Who Owns Florida's Natural Freshwater Resources?

Social IssuesEnvironment

  • Author Davey Crockett
  • Published April 6, 2016
  • Word count 793

When consuming tap water at home, does one know or care where the water they consume is drawn from or originates? The water one drinks is usually pumped from a freshwater well if living in central Florida and the aquifer the well is pumped from is more likely to be the Floridan aquifer or "public waterways".

Let’s say for argument sake that all natural (riparian) fresh water resources are owned by the state in which they reside. Freshwater resources are loosely defined as rivers, lakes, streams, springs, and aquifers all of which are riparian (public) waterways. Legally speaking, riparian waterways in Florida are owned by the state, with five water resource management districts overseeing its regional distribution, storage, and supply. As a last resort, Florida law allows the transfer of freshwater resources from one of the five regions to another.

What happens when a private entity owns thousands of contiguous acres with mineral rights to the land and wants to pump billions of gallons of freshwater yearly, such as Florida’s phosphate industry, from Florida’s (public) aquifer systems. Florida law differentiates freshwater resources from mineral deposits. So freshwater resources remain in the public domain and minerals rights are not owned by the state, but bought and sold as private property.

Riparian waterways are ownership of the state giving public citizens the right to use these waterways without an adjacent land owner’s permission.

Florida laws say the entity owning the land, and the mineral rights do not own the public waterways for freshwater or saltwater traversing property boundaries (1). Surface and sub-surface waterways such as aquifers, rivers, lakes, streams, springs, and other tidal waterways are public domain. State issued permits are required in all five Florida water management regions to pump large volumes of water from Florida’s (public) aquifers. Large volumes in this case are defined as millions of gallons per day.

One may wonder how so much water can be used on a daily basis. Agriculture in Florida pumps the most freshwater in the state. However, much of the water consumed by agriculture filters back to the aquifers or evaporates and then falls to earth as rain and so on. Meaning, freshwater being consumed by agriculture is naturally recycled.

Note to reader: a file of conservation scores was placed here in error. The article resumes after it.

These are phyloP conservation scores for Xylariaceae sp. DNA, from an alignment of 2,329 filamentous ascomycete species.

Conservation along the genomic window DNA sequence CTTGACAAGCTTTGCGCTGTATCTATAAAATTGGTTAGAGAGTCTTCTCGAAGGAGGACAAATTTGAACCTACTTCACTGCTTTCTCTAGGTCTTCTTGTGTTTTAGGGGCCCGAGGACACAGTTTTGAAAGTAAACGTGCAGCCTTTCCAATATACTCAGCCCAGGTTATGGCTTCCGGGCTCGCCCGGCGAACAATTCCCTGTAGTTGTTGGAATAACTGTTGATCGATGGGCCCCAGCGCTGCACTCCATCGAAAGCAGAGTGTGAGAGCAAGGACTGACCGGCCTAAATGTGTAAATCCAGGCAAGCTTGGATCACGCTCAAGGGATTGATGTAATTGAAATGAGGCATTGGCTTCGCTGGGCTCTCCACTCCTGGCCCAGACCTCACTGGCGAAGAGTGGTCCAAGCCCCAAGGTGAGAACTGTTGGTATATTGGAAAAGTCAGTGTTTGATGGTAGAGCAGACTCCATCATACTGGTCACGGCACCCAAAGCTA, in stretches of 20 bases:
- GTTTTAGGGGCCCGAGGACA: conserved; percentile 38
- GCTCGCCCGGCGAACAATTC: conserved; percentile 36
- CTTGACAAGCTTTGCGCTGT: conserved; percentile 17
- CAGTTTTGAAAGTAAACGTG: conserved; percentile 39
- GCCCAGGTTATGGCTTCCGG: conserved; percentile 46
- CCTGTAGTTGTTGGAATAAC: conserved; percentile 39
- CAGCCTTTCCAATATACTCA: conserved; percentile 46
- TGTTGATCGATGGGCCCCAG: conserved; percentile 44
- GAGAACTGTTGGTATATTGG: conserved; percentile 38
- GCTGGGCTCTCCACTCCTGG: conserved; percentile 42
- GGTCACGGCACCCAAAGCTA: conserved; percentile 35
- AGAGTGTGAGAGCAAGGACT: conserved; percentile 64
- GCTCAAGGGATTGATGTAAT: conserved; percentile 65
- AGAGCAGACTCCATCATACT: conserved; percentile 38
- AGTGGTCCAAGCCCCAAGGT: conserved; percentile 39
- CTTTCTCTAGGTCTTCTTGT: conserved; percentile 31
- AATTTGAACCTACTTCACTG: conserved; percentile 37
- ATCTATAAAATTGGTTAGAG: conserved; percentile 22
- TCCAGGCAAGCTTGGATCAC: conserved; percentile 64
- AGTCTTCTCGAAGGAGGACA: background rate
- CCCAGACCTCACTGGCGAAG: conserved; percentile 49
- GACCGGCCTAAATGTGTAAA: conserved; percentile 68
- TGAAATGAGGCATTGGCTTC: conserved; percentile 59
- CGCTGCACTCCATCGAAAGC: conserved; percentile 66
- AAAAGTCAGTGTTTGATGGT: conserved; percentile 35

Another mega-consumer of freshwater is Florida’s phosphate industry. Interestingly, Florida’s phosphate industry boasts their conservation of freshwater resources but consumes "unmetered" volumes of freshwater from Florida’s (public domain) aquifers on a daily basis. No one knows how much water is being consumed by the phosphate industry because their freshwater consumption has no enforced bounds.

No limits on freshwater are mentioned because when stripping the land to reach the phosphate ore, everything else is also stripped away. The monstrous dragline shows no mercy to Florida’s rivers, streams, lakes, springs, or aquifers systems. As the dragline removes the land surface, all life is removed and with it goes Florida’s riparian (public waterways) as well.

The dragline strips the land including Florida’s riparian waterways, digging through and entirely removing rivers, springs, aquifers, lakes, water tables, and so on. (2) The amount of freshwater being entirely wasted daily by strip mining cannot be measured because the dragline removes all sources of freshwater, including riparian water resources by definition, as it strips the land.

Amazingly large volumes of once clear fresh water now sit in giant man-made pits in the ground, some as large as a square mile and may be over one hundred feet in depth. These pits are so large one can see them on Google© Maps from space.

West Central Florida, seen from Google© Maps displays the untold amounts of freshwater being wasted by Florida’s phosphate industry. All those square blue holes seen in west central Florida are where draglines have stripped the earth, while industry produces super-sized rectangular shaped pits in the Florida landscape and filled with billions of gallons of toxic water.

That’s right; those big blue rectangular shapes on the map are not lakes. Those huge rectangular holding tanks (not lakes) are for billions of gallons of toxic wastewater by-products to be kept for an indefinite amount of time. The mountainous walls of the giant pits are made of radioactive phosphogypsum which is a toxic by-product of the production of fertilizers.

The proof of riparian waterways being destroyed by the phosphate industry is undeniable. State officials "see" the environmental damage as well, but do not enforce existing laws, or "permit" certain politically motivated allowances. Apparently, the phosphate industry is not held accountable for severe environmental impacts, over consumption of (public) freshwater resources while continuously creating numerous toxic pits of wasted freshwater resources.


  1. FDEP - dep.state.fl.us/water/

  2. Florida Faces Vanishing Water Supply : NPR. -npr.org/templates/story/story.php?storyId=11097869

Davey Crockett – https://www.flmines.com – Florida Mines - Read more about severe environmental impacts caused to the central Florida landscape by the strip-mining phosphate industry.

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